Walk sexy and carry a big purse.

Saturday, December 11, 2010

Bridal Blah

I've been to one wedding since my separation and divorce, and have seen several postings from friends on Facebook about people getting married for the first time.
I read them, I look at the pictures of beautiful brides smiling with pretty white teeth framed by perfect lipstick for their perfect day.
While I'm not much of a baby/kid person, I delight in hearing people's stories about the funny things their children said or did, the kids' accomplishments in school and just how lovable they are. It makes me feel good.
When I see the bridal pictures, I feel....nothing.
Remember that episode of Sex and the City when Miranda "fakes" a sonogram? "It's a boy, oh boy!" How I feel about the big, fancy wedding is something like that. Yep, I know I'm supposed to beam with happiness when someone gets married, but all I can think of for the happy couple is, "Oh, the hard, hard road they have ahead of them."
Then I calculate what money was spent on the dress, the decorations, the reception, those perfect photos, the gifts and honeymoon and think, "Man, they could have bought a house for that." I still feel bad about the money my parents spent on my wedding, only for the marriage to fall apart after four years.
But if I dig deep, I find a small glimmer of hope that maybe he's still out there, waiting for me, to show me that a partnership doesn't have to be so difficult. That one person doesn't have to do all the work in a relationship. That perhaps I could walk down another aisle (preferably on a beach or in a garden or art gallery this time) into a happy marriage.
But brides, don't toss me that bouquet just yet.

Tuesday, August 31, 2010

Dating questions for the ages

I've been on two dates with Mr. Match.com.
He is a gentleman. He pays for meals, opens doors (and lets me go through first) and so far, I haven't seen him side eye any pretty girls we encounter in public. We talk and laugh a lot. He looks damn good in jeans.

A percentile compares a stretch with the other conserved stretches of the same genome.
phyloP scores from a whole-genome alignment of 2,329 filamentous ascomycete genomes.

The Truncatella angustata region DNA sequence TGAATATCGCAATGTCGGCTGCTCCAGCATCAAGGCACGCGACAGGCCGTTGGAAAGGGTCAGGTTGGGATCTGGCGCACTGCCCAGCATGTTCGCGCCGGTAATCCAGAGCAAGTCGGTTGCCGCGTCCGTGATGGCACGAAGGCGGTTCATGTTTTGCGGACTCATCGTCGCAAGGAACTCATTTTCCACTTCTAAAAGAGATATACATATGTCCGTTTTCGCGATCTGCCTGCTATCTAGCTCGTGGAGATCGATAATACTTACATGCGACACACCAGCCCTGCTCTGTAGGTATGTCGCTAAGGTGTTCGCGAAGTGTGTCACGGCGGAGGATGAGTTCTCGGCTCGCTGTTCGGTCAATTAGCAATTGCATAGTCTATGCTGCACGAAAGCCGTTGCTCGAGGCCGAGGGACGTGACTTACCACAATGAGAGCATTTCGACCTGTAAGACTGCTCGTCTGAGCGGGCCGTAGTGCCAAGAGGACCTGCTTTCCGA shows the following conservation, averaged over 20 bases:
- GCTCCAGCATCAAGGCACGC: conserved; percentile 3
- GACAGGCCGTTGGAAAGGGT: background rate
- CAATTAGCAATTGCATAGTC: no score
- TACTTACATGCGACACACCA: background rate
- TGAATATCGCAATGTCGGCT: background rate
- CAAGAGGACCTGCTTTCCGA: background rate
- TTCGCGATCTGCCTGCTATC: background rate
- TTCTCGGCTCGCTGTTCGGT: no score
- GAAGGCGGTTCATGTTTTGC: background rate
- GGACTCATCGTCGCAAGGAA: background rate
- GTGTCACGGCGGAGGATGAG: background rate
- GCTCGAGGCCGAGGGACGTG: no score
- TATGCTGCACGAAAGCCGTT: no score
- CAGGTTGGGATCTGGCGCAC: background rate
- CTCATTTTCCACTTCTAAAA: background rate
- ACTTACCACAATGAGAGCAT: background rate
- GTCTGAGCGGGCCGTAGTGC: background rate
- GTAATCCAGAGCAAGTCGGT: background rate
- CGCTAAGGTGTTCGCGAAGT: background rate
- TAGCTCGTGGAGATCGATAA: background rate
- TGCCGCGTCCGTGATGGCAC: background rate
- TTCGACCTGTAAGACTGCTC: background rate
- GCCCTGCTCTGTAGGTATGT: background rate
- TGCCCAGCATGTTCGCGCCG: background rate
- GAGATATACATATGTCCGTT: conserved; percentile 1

I was excited about dating again. And then I remembered all the nervewracking stuff that goes with it.
Like, is it different now that I'm 34 and divorced, and he's, well, a little older? Do I still have to ask myself: I had a really nice time on our date last night, can I call him today? Should I just text? Should I wait five days? Wait for him to initiate the post-date contact?
Can't I just be real? I like you. I believe that I've reached the age and maturity that if I like you, I can say I like you and I'm going to at least say hello the next day.
Or not?
Grrrrrrrr......Seems I've forgotten how to play the game I didn't want to play in the first place.
Is it OK to say "I want to see you again" after the date or is it too forward? Do I reach for his hand? Why hasn't he tried to kiss me yet? Does my butt look big in these jeans?
So far, he's answered all my questions in the affirmative. Would you like to meet in person? Yes. Would you like to meet for dinner? Yes. Want to go for a walk downtown? Yes. Lunch and a movie? Yes.
So what am I worried about?
The time when he answers with a big fat NO.

Thursday, August 19, 2010

Match.com = online bar scene

On a whim last week, I signed up for Match.com.
I've learned in a week's time that Match.com is a lot like an online bar. The men are just as shallow in this meat market, looking for the leanest piece of meat when they could have the juiciest, smartest, most fascinating, best-dressed cut.
I set up my profile, picked out my cutest pics, even posting a body shot so the guys could see my full-figured goodness. Choosing my body type for my profile was difficult. One man's curvy is another man's big and beautiful is another man's above average is another man's a few extra pounds...I finally settled on full figured.
I've spent hours surfing the men's profiles. Being close to Charlotte, there are so many men you can tell are part of that pretentious, trendy uptown bar scene. Click, back to search.
Then there are the guys who take a photo of themselves wearing no shirt in their bathroom mirror. Of course, I HAVE to click on the profile to get a closer look at those six-pack abs (I'm still only human), but then I've given the guy the satisfaction of looking, as Match tells you who checks you out. Shirt off at the beach or lake is fine, but in your bathroom? Come on, dude, I know what you're about - yourself. Click.
Guys wearing sunglasses in ALL of their profile photos. Click, next profile, please.
Guys wearing a ball cap and wife beater in their main photo? Click.
Screen names like "Sweetestkisses" or "yurnin4u"? Can we have a little less cheese, please? My inner monologue runs wild during a search.